This is just more high school politics.
I ask Obama supporters – supposedly the “intellectual” side, remember? – what on earth this guy named Joe’s biography has to do with a valid argument over how high taxes ought or ought not to be, and get nothing but blank stares and “McCain started it!”.
Pathetic and juvenile. High school politics.
Filed under: Uncategorized | Tags: coolness, high school, honor, lefties, mascots, mccain, obama, philip k. dick, politics
Robin Hanson likes to say that politics isn’t about policy. This seems to be hyperbole, but there is something to it. That post links to an interesting article called My Team Vs. Your Team. Key quote:
…what has happened in recent years is that partisans have come to identify with their parties in much the manner that sports fans identify with their teams. The strong views they feel on many issues do not drive their party affiliation; it is their party affiliation that drives their strong views.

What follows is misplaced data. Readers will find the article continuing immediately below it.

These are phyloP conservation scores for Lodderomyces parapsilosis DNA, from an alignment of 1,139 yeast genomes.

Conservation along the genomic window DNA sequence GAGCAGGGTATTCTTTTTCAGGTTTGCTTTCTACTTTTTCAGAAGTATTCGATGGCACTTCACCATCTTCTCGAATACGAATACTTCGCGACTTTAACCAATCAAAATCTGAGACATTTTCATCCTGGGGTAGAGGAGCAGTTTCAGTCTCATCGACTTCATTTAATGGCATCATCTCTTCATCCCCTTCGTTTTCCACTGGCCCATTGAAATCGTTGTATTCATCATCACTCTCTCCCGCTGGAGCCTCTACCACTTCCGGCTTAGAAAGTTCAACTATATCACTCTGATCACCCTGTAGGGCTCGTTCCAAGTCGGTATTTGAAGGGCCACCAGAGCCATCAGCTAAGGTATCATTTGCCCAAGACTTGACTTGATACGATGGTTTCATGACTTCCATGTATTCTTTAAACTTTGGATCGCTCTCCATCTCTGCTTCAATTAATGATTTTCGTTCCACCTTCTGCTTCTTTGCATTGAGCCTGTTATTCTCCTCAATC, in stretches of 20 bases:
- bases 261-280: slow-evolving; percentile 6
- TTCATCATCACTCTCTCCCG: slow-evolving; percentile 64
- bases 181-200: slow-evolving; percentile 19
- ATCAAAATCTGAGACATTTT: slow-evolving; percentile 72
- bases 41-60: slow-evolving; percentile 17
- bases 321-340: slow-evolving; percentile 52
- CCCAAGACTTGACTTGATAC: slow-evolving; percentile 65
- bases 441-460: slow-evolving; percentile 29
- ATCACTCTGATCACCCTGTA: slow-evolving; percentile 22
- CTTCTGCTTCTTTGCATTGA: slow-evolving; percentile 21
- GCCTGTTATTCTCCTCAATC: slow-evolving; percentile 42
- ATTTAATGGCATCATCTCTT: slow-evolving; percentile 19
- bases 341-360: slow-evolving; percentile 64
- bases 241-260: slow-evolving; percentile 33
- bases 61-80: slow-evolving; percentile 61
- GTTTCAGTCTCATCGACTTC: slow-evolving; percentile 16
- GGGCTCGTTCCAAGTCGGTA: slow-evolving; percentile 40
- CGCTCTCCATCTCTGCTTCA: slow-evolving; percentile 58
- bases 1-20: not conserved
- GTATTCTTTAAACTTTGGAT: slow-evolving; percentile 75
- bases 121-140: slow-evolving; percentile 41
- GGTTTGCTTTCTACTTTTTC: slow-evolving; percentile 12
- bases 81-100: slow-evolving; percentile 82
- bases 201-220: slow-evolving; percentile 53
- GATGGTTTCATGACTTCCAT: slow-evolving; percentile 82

A few years ago I found myself losing interest in politics as it was generally conducted. The debates didn’t seem like genuine debates and the stances people took didn’t seem secure or grounded. I decided that most politics we see is indeed based on little other than “my team vs. your team” – even on an issue as seemingly substantive as the Iraq invasion/reconstruction – and this was why politics seemed so boring to me. Kabuki debates that are really about something else.
“My team vs. your team” goes nicely with my belief that one’s allegiance to the (D) or the (R) party has a lot to do with how one wishes to see themselves – i.e., whether they wish to be cool. The (D) Party is the “cool” team, the team for “cool” people and their mascots. One thing you are doing when you pick your “team” is choosing your identity. The (R) Party is certainly not for people whose sense of identity is tied up with a wish to be seen as “cool”.
But there is no denying that Barack Obama is “cool”. Look at those socialist-art posters with one-word slogans: oh my my are they cool. How about that “yes we can” Youtube video? Damn, that was cool. Look how he swaggers and carries himself, but not in an overly-testosterone-filled way. Sure is cool. He has cool friends; cool Hollywood people like him, such as Sarah Silverman and John Cusack. He talks cool. I could go on and on. Make no mistake about it: the dude is fricking cool.
And that, folks, is the reason he is likely to be our next President. Because he’s cool. To correct Philip K. Dick: it wasn’t the Roman Empire that never ended.
It was high school.